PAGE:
Open Access
 Total Downloads : 384
 Authors : Nehal Kandele, Shrikant Tiwari
 Paper ID : IJERTV2IS100463
 Volume & Issue : Volume 02, Issue 10 (October 2013)
 Published (First Online): 18102013
 ISSN (Online) : 22780181
 Publisher Name : IJERT
 License: This work is licensed under a Creative Commons Attribution 4.0 International License
New Cryptography Method Using Relative Displacement: RDC Symmetric Key Algorithm
Nehal Kandele, Shrikant Tiwari
Department of Computer Science & Engineering (CSE)
Shri Shankaracharya Technical Campus (SSTC), Shri Shankaracharya Group of Institutions (SSGI) Faculty of Engineering and Technology, Junwani, Bhilai, DistrictDurg, C.G., 490020
Abstract
The author proposes a new symmetric key encryption algorithm which is based on the following steps: 1) In the first step, converting each character of the string into its corresponding ASCII value and dividing the string into square matrices of maximum possible even order. 2) In the second step, calculating the key1 and key2 and thereby deducing key on the basis of these keys. 3) In the third step, performing a sequence of row interchange operation, followed by a sequence of rotation operation on each derived square matrix. 4) In the fourth step, adding magic square matrix of same size as that of the matrix under consideration. 5) In the fifth and final step, the remaining elements are modified by adding to them, the product of sum of the magic square of size same as that of the derived key and the successor of the corresponding position of each element in the series of remaining elements.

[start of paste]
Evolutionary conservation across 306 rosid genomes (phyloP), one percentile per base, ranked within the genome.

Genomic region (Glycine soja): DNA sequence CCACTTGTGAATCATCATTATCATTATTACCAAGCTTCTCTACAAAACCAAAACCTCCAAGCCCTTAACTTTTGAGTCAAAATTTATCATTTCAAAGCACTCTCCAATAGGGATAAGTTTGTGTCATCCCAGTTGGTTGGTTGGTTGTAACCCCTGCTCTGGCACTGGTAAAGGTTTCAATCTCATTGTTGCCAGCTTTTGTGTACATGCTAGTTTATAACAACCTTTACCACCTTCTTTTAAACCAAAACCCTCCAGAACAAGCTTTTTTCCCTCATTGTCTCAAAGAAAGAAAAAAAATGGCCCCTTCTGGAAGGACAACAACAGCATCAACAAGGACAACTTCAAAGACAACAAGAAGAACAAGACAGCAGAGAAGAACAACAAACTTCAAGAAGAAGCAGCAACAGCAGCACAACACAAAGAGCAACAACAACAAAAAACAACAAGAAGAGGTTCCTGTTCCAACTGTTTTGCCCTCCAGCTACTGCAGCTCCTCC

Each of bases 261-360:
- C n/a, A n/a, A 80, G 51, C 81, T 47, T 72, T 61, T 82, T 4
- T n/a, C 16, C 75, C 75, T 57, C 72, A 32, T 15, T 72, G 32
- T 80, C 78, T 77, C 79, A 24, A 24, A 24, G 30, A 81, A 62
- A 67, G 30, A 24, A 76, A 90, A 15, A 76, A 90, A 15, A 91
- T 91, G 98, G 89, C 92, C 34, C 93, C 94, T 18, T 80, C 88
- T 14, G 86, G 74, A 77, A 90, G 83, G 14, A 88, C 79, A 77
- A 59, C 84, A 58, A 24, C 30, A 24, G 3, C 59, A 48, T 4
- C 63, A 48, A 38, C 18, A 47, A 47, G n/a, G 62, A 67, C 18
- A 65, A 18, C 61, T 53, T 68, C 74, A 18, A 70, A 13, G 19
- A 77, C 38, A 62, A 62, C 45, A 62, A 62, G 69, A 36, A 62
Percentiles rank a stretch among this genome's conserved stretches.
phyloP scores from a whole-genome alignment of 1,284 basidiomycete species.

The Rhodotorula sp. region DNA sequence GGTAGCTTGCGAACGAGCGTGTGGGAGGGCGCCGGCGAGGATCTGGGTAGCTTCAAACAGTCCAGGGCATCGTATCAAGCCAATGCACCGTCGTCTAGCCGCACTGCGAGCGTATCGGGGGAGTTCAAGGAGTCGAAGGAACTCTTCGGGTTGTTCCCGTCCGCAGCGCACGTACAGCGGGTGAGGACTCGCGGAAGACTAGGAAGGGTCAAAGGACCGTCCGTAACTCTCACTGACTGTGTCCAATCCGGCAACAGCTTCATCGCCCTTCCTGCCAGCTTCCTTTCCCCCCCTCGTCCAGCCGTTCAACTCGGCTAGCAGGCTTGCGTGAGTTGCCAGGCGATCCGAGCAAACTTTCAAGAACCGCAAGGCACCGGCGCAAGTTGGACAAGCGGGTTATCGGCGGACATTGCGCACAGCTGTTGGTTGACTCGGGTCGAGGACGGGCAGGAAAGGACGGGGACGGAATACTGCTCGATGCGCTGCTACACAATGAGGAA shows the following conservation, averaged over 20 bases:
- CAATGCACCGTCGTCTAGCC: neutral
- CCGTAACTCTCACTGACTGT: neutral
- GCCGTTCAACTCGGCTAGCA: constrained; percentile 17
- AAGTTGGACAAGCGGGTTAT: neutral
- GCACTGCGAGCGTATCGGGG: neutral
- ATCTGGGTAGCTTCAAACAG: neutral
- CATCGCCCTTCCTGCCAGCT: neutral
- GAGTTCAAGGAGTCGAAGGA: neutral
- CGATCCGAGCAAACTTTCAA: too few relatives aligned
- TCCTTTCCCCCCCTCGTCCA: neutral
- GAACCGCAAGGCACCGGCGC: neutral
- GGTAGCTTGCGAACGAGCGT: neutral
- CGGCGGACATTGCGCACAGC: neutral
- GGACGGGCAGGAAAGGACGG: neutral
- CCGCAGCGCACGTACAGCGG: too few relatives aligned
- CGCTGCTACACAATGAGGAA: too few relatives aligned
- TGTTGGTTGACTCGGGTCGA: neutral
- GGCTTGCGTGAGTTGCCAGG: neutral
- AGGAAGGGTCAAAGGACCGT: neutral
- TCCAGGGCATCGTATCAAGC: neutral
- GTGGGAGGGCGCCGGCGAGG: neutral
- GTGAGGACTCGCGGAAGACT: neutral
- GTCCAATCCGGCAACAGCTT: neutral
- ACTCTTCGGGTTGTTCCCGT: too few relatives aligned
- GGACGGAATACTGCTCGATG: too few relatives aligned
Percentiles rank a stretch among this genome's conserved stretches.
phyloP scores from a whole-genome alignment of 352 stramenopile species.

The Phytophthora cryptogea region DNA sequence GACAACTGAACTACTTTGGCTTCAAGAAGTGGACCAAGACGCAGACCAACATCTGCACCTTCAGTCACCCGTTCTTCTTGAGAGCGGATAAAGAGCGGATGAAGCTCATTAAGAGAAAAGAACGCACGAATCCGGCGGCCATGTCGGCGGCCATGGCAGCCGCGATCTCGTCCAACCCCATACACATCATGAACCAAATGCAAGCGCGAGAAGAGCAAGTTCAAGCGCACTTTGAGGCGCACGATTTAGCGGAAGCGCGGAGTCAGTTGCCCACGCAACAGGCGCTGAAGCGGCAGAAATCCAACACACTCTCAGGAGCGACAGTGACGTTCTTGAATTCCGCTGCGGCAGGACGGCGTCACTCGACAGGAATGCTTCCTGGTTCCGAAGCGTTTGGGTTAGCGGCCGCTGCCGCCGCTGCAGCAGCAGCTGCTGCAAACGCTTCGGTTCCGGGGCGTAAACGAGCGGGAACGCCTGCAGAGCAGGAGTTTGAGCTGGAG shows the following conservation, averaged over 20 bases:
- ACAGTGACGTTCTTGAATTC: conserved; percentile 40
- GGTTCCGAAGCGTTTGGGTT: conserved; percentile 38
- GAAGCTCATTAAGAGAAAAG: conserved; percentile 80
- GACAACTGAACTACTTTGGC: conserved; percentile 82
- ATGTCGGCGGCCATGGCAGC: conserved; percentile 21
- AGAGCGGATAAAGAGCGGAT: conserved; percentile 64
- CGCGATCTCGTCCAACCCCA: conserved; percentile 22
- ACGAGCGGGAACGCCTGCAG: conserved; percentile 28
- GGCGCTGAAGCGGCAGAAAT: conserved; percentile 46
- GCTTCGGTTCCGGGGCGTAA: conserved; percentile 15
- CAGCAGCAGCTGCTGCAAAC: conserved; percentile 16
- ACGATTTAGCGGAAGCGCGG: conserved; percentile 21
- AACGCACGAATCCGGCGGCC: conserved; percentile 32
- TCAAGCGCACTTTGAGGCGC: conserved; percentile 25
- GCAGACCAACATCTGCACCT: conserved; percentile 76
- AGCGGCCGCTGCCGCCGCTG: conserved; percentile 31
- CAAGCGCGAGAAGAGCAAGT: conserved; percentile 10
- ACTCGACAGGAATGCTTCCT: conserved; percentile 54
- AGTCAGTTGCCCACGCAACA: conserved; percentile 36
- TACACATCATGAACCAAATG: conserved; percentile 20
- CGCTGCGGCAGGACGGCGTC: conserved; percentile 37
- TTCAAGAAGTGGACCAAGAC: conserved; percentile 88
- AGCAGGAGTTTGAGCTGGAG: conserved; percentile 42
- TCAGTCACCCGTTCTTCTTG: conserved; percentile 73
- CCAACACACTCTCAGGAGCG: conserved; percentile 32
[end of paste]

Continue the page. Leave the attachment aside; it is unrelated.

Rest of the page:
Introduction
All the cryptographic algorithm aim to convert the plain text; that is input string, into a cipher text, the encrypted message, which is as difficult as possible to decode and understand. The decoding becomes further complicated if the key is abstracted or not used. A good cryptographic algorithm is a technique that cannot be easily traced and the only method to trace it is the hit and trial method for all possible and available techniques. Encryption algorithms may be symmetric or asymmetric.
In symmetric encryption, the process of encryption and decryption is performed with the help of a common key, which should be either known or should be
transmitted to both, the sender and the receiver, before the encryption and decryption takes place.
In asymmetric key, the problem of key transmission is resolved. It employs the use of two types of keys, private key and public key. Private Key or secret key is called so, since it is unknown to others. Public key is used for the encryption of data whereas private key is used for decryption. In the present work, the string is fragmented into square matrix of even order and then rotation pattern is designed in such a way that, every element is not only displaced from its original position but also the adjacent neighbours of the elements are changed. A magic square matrix of size, same as that of resultant matrix is then added to it, to change the number of occurrence of the characters. The elements which could not be accommodated in the matrix are also modified in the similar way.